Author + information
- Alberto Dominguez-Rodriguez, MD, PhD⁎ (, )
- Francisco Bosa-Ojeda, MD, PhD and
- Pedro Abreu-Gonzalez, PhD
- ↵⁎Coronary Care Unit, Department of Cardiology, University Hospital of Canarias, Ofra s/n La Cuesta E-38320, Tenerife, Spain
We read with great interest the recent article by Glaser et al. (1). The authors should be congratulated for this well-conducted study. However, we would like to point out an important aspect in the interpretation of these findings.
Recent research has shown that inflammation plays a key role in coronary artery disease and other manifestations of atherosclerosis. Immune cells dominate early atherosclerotic lesions, their effector molecules accelerate progression of the lesions, and activation of inflammation can elicit acute coronary syndromes (2). The implication or association of physiological rhythms with peak activity at a certain time of day or night may be suspected, given that the onset of cardiovascular accidents follows a circadian pattern (3). Likewise, we have previously reported that in patients with ST-segment elevation myocardial infarction treated with primary percutaneous coronary intervention, day/night rhythms of inflammatory markers may be abnormal (4–6). A reciprocal link exists between inflammation and thrombosis. A better understanding of arterial inflammation will enhance our ability to prognosticate risk and effectively design therapy. Therefore, the presence of variability during the 24 h of inflammatory and immunologic functions, would, hypothetically, have a profound effect on the practice of primary percutaneous coronary intervention.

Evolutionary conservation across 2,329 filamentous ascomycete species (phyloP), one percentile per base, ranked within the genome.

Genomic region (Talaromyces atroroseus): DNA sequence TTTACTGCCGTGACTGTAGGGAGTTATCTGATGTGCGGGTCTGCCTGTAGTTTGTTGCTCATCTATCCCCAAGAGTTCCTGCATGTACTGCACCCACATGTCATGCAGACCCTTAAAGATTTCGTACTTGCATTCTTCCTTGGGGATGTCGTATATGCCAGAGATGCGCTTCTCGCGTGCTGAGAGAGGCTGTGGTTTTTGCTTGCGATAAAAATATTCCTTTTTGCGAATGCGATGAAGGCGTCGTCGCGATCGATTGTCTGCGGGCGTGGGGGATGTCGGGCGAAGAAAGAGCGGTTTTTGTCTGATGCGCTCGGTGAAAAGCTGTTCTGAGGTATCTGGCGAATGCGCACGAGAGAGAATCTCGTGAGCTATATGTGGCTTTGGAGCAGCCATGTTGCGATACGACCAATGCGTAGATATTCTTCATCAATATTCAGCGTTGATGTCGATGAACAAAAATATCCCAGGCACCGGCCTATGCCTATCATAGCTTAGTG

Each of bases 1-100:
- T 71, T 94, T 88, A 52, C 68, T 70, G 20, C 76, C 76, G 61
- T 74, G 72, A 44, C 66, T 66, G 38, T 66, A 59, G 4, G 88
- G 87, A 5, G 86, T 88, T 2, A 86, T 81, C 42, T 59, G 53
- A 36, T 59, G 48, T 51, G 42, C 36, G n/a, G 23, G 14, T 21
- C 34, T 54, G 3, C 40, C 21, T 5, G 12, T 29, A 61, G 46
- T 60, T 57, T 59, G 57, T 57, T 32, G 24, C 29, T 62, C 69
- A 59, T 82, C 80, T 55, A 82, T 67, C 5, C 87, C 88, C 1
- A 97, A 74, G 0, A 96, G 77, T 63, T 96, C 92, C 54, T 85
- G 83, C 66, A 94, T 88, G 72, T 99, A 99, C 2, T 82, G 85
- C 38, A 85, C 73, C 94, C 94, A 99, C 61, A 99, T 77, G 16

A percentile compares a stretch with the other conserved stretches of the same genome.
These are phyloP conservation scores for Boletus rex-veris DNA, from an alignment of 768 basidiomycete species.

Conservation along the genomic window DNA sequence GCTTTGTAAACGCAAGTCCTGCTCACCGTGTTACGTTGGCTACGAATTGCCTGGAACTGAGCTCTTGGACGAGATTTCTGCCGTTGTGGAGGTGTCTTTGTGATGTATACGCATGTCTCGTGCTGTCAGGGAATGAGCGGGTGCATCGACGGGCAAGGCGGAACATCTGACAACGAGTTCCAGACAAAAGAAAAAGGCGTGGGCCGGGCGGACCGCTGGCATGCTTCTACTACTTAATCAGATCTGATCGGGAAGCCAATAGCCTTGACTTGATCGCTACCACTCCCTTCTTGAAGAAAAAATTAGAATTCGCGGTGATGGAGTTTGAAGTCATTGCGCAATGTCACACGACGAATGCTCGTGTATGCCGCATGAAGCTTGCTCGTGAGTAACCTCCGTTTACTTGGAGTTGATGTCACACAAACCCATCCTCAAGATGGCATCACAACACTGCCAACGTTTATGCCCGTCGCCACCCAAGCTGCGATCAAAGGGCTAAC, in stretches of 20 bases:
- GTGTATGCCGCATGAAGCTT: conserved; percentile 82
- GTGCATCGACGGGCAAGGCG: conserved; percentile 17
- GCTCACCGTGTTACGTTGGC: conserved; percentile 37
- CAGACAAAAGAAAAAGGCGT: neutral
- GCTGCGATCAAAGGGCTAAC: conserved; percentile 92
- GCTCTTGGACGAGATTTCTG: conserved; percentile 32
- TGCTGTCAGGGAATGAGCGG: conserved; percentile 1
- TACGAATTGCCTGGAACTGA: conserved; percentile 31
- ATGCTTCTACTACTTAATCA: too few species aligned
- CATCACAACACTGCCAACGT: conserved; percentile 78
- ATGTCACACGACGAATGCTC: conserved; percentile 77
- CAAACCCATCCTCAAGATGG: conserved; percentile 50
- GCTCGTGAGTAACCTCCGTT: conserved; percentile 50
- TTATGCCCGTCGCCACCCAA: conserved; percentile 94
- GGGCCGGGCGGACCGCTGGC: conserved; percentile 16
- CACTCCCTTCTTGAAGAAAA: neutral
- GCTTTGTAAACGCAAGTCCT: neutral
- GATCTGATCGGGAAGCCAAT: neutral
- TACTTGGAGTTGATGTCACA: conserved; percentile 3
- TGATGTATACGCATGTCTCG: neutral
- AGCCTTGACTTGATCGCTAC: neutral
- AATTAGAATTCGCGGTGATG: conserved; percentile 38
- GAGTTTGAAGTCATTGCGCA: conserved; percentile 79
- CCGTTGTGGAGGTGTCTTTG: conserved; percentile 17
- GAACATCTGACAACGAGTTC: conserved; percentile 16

- American College of Cardiology Foundation